These warm little creatures can’t imagine life without their human companions.
And they easily show signs of separation anxiety whenever they’re left alone.
That’s why people with hectic lifestyles that demand being constantly on the move should think twice before getting a French bulldog.
Otherwise, they can arrange for a friend, family member, or dog sitter to stay with their Frenchie while they’re out.
2. Caring for a Frenchie Can Be Quite Costly
French bulldogs are often sold at high prices. And if they have special colors, patterns, or other rare traits, the figures multiply significantly.
Moreover, in addition to the huge sums of money paid upfront, the upkeep of this breed is much higher than the average dog breed.
To demonstrate; the cost of food for a regular dog is often moderate, and most owners don’t think much of it.
This isn’t the case with Frenchies, which usually have special dietary needs.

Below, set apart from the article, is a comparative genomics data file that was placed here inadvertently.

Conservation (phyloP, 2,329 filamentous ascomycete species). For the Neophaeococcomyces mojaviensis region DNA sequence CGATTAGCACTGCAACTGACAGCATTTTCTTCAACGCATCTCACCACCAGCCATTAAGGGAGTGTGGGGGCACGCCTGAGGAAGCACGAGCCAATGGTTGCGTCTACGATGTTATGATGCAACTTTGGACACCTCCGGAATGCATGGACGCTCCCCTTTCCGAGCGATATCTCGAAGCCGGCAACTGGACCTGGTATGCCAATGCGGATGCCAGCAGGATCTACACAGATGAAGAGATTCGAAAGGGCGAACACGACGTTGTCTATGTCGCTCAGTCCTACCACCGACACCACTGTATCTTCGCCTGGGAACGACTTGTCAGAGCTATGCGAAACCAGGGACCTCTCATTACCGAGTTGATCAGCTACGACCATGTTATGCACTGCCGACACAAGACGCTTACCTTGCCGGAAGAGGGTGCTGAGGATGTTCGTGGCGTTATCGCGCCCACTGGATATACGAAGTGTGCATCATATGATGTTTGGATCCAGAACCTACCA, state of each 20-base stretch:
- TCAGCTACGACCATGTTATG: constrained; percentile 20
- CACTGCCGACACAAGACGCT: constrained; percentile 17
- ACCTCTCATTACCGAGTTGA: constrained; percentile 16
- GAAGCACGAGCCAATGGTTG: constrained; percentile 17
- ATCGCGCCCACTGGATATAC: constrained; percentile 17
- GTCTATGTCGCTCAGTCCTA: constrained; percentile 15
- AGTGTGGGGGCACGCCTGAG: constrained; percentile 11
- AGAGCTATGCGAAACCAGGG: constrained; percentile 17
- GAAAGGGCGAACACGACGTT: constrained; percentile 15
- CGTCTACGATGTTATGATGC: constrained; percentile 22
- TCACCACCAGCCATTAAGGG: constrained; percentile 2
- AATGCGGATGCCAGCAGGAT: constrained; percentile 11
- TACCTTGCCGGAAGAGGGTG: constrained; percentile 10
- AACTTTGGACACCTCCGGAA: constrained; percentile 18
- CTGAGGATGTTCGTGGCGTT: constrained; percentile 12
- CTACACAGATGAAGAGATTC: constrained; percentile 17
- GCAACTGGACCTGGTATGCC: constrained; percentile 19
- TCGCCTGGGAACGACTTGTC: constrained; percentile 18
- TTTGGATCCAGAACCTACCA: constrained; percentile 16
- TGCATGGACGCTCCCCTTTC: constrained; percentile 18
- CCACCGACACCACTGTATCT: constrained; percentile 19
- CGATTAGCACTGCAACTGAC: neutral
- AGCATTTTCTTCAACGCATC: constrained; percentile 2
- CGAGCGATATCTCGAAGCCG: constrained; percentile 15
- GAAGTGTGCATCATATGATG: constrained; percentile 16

They also require nutritional supplements to prevent or treat, several types of health issues.
Frenchies are also known for being frequently sick.
Thus, they have to visit the vet more often than other dogs.
And occasionally, they’d get a prescription or need to have a medical procedure, which again piles up the bills.
Many French bulldog owners resort to getting insurance for their pets to alleviate the expenses a bit.
But even the nicest insurance plan comes at a higher rate, owing to the knowledge that this breed has a high propensity for illness.
3. French Bulldogs Aren’t Too Active
Frenchies are typical lap dogs. They like to lie down leisurely beside their human friends and do nothing at all for all eternity.
While this languid and laid-back attitude works on Sunday mornings and winter nights, it can get a bit too boring.
Active people who like being out and about, playing, and socializing might not find a good match with the lazy Frenchies.
Additionally, French bulldogs have natural limitations associated with their physique.
Their respiratory organs aren’t too efficient, so they can’t move a lot.
Also, they can’t manage their body heat, so they suffer a lot if they get out in the sun or overexert themselves.
Actually, in summer, a Frenchie would need to stay in airconditioned spaces.
Otherwise, it could become cranky, lethargic, or even sick.